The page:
The SVM classifier is a robust tool in the machine learning arsenal, which functions by identifying an optimal decision boundary, or hyperplane, that distinctly segregates two classes. To further clarify, think of this ‘hyperplane’ as a line (in two dimensions), a surface (in three dimensions), or a manifold (in higher dimensions) that best separates the different classes in the feature space.
The key characteristic that sets SVMs apart is their optimization goal – it aims to maximize the margin, which is the distance between the decision boundary and the closest data points from either class, known as the ‘support vectors.’ In simpler terms, the SVM algorithm doesn’t just find a line to separate the classes; it also tries to find the line that’s as far away as possible from the closest points of each class, thereby maximizing the separating gap.
Consider a basic twodimensional example where we try to separate circles from crosses. Our goal with SVMs is not just to find a line that divides these two types of shapes but also to find the line that maintains the greatest distance from the circles and crosses nearest to it.
SVMs can be extremely useful when dealing with highdimensional data, complex domains, or when the classes are not easily separable by a simple straight line. They can perform exceptionally well where logistic regression may falter, for instance, in situations with nonlinearly separable data.
The margin is defined as the distance between the separating hyperplane (the decision boundary) and the training samples that are closest to this hyperplane, called the support vectors. So, let’s start with a very basic example with only two dimensions, X_{1} and X_{2}. We want a line to separate the circles from the crosses. This is shown in the following diagram:
Figure 7.14: SVM algorithm
We have drawn two lines, and both perfectly separate the crosses from the circles. However, there has to be an optimal line, or decision boundary, that gives us the best chance of correctly classifying most of the additional examples. A reasonable choice may be a line that is evenly spaced between these two classes to give a little bit of a buffer for each class, as shown here:
Figure 7.15: Concepts related to SVM
Moreover, unlike logistic regression, SVMs are better equipped to handle smaller, cleaner datasets, and they excel at capturing complex relationships without needing a large amount of data. However, the tradeoff here is interpretability – while logistic regression provides easily understandable insights into the model’s decisionmaking process, SVMs, being inherently more complex, are not as straightforward to interpret.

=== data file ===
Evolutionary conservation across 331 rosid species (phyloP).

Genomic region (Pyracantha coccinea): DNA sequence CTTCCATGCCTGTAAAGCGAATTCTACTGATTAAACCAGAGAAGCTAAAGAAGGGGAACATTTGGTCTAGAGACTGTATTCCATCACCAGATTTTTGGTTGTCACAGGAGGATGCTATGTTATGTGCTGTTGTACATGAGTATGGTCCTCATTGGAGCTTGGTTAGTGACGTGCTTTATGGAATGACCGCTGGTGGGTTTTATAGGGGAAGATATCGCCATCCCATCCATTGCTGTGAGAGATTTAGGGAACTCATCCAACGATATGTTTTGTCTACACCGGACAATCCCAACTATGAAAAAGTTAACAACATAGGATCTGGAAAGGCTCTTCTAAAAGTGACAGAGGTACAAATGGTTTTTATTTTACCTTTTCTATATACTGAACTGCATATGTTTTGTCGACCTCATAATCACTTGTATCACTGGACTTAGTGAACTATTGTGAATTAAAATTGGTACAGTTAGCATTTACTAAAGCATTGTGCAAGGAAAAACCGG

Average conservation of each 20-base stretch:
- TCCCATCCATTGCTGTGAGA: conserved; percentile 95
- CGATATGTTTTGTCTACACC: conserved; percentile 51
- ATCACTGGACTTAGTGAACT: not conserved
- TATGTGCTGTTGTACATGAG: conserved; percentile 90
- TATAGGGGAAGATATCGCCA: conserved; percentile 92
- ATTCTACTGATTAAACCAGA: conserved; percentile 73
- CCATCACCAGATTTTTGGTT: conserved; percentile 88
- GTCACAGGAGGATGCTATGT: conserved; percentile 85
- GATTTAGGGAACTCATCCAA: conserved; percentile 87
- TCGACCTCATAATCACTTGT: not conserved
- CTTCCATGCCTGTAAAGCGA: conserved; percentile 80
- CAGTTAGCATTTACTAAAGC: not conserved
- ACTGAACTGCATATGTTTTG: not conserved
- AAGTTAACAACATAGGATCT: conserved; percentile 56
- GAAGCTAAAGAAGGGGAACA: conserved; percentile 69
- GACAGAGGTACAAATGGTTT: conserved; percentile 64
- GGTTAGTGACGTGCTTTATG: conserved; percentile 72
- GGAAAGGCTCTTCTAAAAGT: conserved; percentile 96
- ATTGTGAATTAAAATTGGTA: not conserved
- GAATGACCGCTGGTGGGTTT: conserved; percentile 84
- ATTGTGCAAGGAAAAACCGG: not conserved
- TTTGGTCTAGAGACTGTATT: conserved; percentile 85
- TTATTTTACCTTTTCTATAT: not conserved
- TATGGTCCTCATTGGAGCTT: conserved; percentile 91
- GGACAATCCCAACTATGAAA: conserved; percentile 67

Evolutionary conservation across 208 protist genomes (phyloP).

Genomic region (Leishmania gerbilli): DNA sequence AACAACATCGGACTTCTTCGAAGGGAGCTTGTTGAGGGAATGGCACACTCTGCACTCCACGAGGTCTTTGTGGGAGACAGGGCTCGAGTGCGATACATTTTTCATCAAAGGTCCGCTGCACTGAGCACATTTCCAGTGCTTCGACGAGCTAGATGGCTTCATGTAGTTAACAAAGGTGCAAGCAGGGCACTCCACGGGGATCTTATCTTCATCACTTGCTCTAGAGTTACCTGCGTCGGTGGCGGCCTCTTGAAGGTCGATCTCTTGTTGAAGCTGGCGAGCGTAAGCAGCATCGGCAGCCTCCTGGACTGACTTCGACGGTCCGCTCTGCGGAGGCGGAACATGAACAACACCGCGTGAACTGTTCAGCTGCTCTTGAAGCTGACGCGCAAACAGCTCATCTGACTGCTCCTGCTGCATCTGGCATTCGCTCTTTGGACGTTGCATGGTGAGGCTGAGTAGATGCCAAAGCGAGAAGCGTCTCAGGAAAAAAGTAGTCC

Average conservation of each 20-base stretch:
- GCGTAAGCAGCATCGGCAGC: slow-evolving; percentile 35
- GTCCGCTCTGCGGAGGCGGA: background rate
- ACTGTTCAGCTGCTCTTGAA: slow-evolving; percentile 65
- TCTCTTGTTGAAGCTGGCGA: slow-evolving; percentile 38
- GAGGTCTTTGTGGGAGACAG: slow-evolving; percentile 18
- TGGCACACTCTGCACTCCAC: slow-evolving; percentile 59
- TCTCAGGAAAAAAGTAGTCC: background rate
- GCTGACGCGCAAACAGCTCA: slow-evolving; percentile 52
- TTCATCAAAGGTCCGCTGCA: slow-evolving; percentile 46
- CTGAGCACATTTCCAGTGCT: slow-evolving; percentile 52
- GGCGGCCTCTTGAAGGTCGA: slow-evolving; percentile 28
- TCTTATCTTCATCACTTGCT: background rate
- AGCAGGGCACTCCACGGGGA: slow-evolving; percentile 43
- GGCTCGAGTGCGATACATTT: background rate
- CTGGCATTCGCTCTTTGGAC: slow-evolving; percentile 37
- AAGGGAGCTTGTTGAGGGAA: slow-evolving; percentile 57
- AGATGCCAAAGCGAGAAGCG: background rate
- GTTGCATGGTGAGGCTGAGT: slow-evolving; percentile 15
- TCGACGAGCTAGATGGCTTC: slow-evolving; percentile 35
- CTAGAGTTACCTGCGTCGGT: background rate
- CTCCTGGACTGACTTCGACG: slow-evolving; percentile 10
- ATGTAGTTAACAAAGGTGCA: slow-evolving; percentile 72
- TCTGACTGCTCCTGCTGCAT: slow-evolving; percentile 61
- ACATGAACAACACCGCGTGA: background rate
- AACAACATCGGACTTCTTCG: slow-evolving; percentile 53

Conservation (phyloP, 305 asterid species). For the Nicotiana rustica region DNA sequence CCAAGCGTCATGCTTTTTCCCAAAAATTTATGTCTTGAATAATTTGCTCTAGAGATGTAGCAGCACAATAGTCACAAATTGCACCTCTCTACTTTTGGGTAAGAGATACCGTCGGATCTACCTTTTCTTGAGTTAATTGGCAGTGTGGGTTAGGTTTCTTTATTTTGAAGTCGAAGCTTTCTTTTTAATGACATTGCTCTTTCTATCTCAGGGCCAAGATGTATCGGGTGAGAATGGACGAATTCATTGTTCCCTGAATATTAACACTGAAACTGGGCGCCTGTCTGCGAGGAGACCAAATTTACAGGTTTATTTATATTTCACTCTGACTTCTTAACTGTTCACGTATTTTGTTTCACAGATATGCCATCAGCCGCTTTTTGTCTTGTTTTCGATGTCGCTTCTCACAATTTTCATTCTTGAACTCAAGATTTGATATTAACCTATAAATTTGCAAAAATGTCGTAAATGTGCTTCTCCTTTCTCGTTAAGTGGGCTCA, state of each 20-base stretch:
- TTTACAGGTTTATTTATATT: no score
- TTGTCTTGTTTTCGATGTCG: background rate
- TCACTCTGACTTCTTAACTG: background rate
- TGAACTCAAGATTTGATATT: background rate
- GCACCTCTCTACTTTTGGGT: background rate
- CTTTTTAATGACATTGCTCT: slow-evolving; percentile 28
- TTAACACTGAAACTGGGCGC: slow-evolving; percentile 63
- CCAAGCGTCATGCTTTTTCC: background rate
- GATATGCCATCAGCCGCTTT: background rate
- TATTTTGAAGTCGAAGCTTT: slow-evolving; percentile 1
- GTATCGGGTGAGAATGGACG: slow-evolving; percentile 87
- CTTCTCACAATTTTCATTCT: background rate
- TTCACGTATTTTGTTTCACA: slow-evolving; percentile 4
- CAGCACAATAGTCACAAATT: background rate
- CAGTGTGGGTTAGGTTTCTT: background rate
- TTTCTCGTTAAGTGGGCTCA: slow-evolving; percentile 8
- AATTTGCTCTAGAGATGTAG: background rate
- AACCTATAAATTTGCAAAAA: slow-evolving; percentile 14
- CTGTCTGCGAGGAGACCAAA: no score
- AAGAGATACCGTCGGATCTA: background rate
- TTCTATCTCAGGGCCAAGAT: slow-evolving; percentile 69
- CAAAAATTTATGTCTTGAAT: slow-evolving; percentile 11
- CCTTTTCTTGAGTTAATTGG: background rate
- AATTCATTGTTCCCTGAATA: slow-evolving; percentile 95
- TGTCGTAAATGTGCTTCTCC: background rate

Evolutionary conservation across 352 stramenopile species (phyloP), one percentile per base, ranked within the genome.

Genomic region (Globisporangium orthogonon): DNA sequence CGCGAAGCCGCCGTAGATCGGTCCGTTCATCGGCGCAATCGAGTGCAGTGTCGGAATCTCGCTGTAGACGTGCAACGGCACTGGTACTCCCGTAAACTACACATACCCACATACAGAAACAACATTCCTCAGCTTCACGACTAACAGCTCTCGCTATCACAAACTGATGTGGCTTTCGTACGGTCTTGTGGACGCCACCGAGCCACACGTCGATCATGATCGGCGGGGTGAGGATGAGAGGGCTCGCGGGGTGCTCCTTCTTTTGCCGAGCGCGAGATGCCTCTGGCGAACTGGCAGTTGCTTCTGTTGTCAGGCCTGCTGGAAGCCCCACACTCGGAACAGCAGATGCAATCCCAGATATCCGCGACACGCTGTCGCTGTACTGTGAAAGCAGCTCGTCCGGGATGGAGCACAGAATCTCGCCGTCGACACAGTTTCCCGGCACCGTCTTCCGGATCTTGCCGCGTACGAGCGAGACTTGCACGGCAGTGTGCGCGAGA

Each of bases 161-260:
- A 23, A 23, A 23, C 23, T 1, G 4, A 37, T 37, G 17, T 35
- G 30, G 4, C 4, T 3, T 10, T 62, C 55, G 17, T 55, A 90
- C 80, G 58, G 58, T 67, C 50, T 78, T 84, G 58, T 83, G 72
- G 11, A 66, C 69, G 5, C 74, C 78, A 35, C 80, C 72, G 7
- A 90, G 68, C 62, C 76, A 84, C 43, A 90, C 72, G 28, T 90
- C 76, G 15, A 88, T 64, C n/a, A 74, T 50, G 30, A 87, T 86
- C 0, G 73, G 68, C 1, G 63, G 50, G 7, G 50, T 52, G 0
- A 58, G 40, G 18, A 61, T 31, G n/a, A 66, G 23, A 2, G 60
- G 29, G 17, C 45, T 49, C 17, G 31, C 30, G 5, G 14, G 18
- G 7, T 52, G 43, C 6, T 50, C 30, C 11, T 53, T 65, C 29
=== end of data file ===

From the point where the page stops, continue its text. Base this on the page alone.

Now, let’s see how we can use SVM to train a classifier for our challenge.
First, let’s instantiate the SVM classifier and then use the training portion of the labeled data to train it. The kernel
hyperparameter determines the type of transformation that is applied to the input data in order to make it linearly separable:
from sklearn.svm import SVC
classifier = SVC(kernel = 'linear', random_state = 0)
classifier.fit(X_train, y_train)
y_pred = classifier.predict(X_test)
cm = metrics.confusion_matrix(y_test, y_pred)
cm
array ([[66, 2],
[9, 23]])
accuracy= metrics.accuracy_score(y_test,y_pred)
recall = metrics.recall_score(y_test,y_pred)
precision = metrics.precision_score(y_test,y_pred)
print(accuracy,recall,precision)
After running the preceding code, we get the following values as our output:
0.89 0.71875 0.92
Based on probability theory, Naive Bayes is one of the simplest classification algorithms. If used properly, it can come up with accurate predictions. The Naive Bayes Algorithm is sonamed for two reasons:
This algorithm tries to classify instances based on the probabilities of the preceding attributes/instances, assuming complete attribute independence.
There are three types of events:
Bayes’ theorem is used to calculate the conditional probability between two independent events, A and B. The probability of events A and B happening is represented by P(A) and P(B). The conditional probability is represented by P(BA), which is the conditional probability that event B will happen given that event A has occurred:
When it comes to applying Naive Bayes, the algorithm is particularly effective in scenarios where the dimensionality of the inputs (number of features) is high. This makes it well suited for text classification tasks such as spam detection or sentiment analysis.
It can handle both continuous and discrete data, and it’s computationally efficient, making it useful for realtime predictions. Naive Bayes is also a good choice when you have limited computational resources and need a quick and easy implementation, but it’s worth noting that its “naive” assumption of feature independence can be a limitation in some cases.